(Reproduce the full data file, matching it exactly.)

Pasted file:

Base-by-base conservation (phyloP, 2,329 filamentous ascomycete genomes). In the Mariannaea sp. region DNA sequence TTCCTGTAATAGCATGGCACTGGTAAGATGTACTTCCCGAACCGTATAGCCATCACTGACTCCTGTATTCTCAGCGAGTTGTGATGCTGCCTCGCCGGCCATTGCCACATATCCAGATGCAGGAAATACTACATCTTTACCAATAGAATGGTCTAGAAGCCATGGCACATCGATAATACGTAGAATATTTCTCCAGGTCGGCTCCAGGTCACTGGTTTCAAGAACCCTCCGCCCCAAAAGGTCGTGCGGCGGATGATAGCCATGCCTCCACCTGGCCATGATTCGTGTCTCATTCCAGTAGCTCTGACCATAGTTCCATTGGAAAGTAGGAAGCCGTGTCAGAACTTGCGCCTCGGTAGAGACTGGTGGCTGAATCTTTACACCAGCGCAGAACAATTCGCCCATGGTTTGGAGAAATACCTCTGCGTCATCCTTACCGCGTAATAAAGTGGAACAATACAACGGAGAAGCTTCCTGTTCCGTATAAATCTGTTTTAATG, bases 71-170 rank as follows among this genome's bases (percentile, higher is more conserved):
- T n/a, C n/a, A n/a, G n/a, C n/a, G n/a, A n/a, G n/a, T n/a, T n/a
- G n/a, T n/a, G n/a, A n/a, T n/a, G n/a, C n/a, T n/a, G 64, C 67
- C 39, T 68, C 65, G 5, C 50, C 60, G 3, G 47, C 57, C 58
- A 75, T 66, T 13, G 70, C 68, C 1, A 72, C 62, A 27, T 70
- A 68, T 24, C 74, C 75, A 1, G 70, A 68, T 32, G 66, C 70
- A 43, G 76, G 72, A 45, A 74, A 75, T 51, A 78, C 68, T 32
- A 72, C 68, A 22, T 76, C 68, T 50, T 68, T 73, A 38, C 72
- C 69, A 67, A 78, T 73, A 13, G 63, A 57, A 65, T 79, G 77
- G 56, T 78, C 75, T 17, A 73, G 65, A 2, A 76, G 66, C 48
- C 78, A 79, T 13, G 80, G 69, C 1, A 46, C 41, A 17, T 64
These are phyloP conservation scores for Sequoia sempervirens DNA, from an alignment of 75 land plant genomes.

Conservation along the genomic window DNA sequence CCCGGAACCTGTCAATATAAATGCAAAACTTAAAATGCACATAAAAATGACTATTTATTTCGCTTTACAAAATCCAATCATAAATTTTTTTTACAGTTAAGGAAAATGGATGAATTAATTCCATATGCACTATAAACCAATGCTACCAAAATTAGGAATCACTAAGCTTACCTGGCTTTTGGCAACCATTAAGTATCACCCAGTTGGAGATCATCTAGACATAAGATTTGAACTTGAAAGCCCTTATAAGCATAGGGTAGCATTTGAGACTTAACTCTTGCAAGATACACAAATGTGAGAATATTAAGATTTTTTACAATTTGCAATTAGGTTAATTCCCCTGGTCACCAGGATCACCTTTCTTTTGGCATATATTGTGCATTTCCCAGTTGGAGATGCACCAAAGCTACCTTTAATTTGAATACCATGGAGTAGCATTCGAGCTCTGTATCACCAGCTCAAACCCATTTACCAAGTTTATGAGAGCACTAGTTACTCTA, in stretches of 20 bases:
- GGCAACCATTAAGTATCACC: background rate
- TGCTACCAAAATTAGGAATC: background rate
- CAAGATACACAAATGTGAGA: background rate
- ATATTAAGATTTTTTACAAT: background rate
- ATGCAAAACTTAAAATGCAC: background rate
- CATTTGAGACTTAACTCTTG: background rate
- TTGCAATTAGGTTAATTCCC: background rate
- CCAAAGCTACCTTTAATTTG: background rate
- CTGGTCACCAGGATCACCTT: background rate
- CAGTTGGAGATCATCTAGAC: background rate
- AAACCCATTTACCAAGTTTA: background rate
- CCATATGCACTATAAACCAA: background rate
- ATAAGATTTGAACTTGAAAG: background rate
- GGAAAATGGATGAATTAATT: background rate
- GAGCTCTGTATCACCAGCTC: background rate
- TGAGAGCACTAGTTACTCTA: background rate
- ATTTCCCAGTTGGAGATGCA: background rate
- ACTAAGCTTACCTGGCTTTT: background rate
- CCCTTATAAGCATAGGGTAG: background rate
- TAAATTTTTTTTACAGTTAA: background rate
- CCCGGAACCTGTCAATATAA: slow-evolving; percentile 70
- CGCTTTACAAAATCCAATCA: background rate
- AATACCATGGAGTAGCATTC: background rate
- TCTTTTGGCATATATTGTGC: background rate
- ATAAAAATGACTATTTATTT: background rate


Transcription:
Base-by-base conservation (phyloP, 2,329 filamentous ascomycete genomes). In the Mariannaea sp. region DNA sequence TTCCTGTAATAGCATGGCACTGGTAAGATGTACTTCCCGAACCGTATAGCCATCACTGACTCCTGTATTCTCAGCGAGTTGTGATGCTGCCTCGCCGGCCATTGCCACATATCCAGATGCAGGAAATACTACATCTTTACCAATAGAATGGTCTAGAAGCCATGGCACATCGATAATACGTAGAATATTTCTCCAGGTCGGCTCCAGGTCACTGGTTTCAAGAACCCTCCGCCCCAAAAGGTCGTGCGGCGGATGATAGCCATGCCTCCACCTGGCCATGATTCGTGTCTCATTCCAGTAGCTCTGACCATAGTTCCATTGGAAAGTAGGAAGCCGTGTCAGAACTTGCGCCTCGGTAGAGACTGGTGGCTGAATCTTTACACCAGCGCAGAACAATTCGCCCATGGTTTGGAGAAATACCTCTGCGTCATCCTTACCGCGTAATAAAGTGGAACAATACAACGGAGAAGCTTCCTGTTCCGTATAAATCTGTTTTAATG, bases 71-170 rank as follows among this genome's bases (percentile, higher is more conserved):
- T n/a, C n/a, A n/a, G n/a, C n/a, G n/a, A n/a, G n/a, T n/a, T n/a
- G n/a, T n/a, G n/a, A n/a, T n/a, G n/a, C n/a, T n/a, G 64, C 67
- C 39, T 68, C 65, G 5, C 50, C 60, G 3, G 47, C 57, C 58
- A 75, T 66, T 13, G 70, C 68, C 1, A 72, C 62, A 27, T 70
- A 68, T 24, C 74, C 75, A 1, G 70, A 68, T 32, G 66, C 70
- A 43, G 76, G 72, A 45, A 74, A 75, T 51, A 78, C 68, T 32
- A 72, C 68, A 22, T 76, C 68, T 50, T 68, T 73, A 38, C 72
- C 69, A 67, A 78, T 73, A 13, G 63, A 57, A 65, T 79, G 77
- G 56, T 78, C 75, T 17, A 73, G 65, A 2, A 76, G 66, C 48
- C 78, A 79, T 13, G 80, G 69, C 1, A 46, C 41, A 17, T 64
These are phyloP conservation scores for Sequoia sempervirens DNA, from an alignment of 75 land plant genomes.

Conservation along the genomic window DNA sequence CCCGGAACCTGTCAATATAAATGCAAAACTTAAAATGCACATAAAAATGACTATTTATTTCGCTTTACAAAATCCAATCATAAATTTTTTTTACAGTTAAGGAAAATGGATGAATTAATTCCATATGCACTATAAACCAATGCTACCAAAATTAGGAATCACTAAGCTTACCTGGCTTTTGGCAACCATTAAGTATCACCCAGTTGGAGATCATCTAGACATAAGATTTGAACTTGAAAGCCCTTATAAGCATAGGGTAGCATTTGAGACTTAACTCTTGCAAGATACACAAATGTGAGAATATTAAGATTTTTTACAATTTGCAATTAGGTTAATTCCCCTGGTCACCAGGATCACCTTTCTTTTGGCATATATTGTGCATTTCCCAGTTGGAGATGCACCAAAGCTACCTTTAATTTGAATACCATGGAGTAGCATTCGAGCTCTGTATCACCAGCTCAAACCCATTTACCAAGTTTATGAGAGCACTAGTTACTCTA, in stretches of 20 bases:
- GGCAACCATTAAGTATCACC: background rate
- TGCTACCAAAATTAGGAATC: background rate
- CAAGATACACAAATGTGAGA: background rate
- ATATTAAGATTTTTTACAAT: background rate
- ATGCAAAACTTAAAATGCAC: background rate
- CATTTGAGACTTAACTCTTG: background rate
- TTGCAATTAGGTTAATTCCC: background rate
- CCAAAGCTACCTTTAATTTG: background rate
- CTGGTCACCAGGATCACCTT: background rate
- CAGTTGGAGATCATCTAGAC: background rate
- AAACCCATTTACCAAGTTTA: background rate
- CCATATGCACTATAAACCAA: background rate
- ATAAGATTTGAACTTGAAAG: background rate
- GGAAAATGGATGAATTAATT: background rate
- GAGCTCTGTATCACCAGCTC: background rate
- TGAGAGCACTAGTTACTCTA: background rate
- ATTTCCCAGTTGGAGATGCA: background rate
- ACTAAGCTTACCTGGCTTTT: background rate
- CCCTTATAAGCATAGGGTAG: background rate
- TAAATTTTTTTTACAGTTAA: background rate
- CCCGGAACCTGTCAATATAA: slow-evolving; percentile 70
- CGCTTTACAAAATCCAATCA: background rate
- AATACCATGGAGTAGCATTC: background rate
- TCTTTTGGCATATATTGTGC: background rate
- ATAAAAATGACTATTTATTT: background rate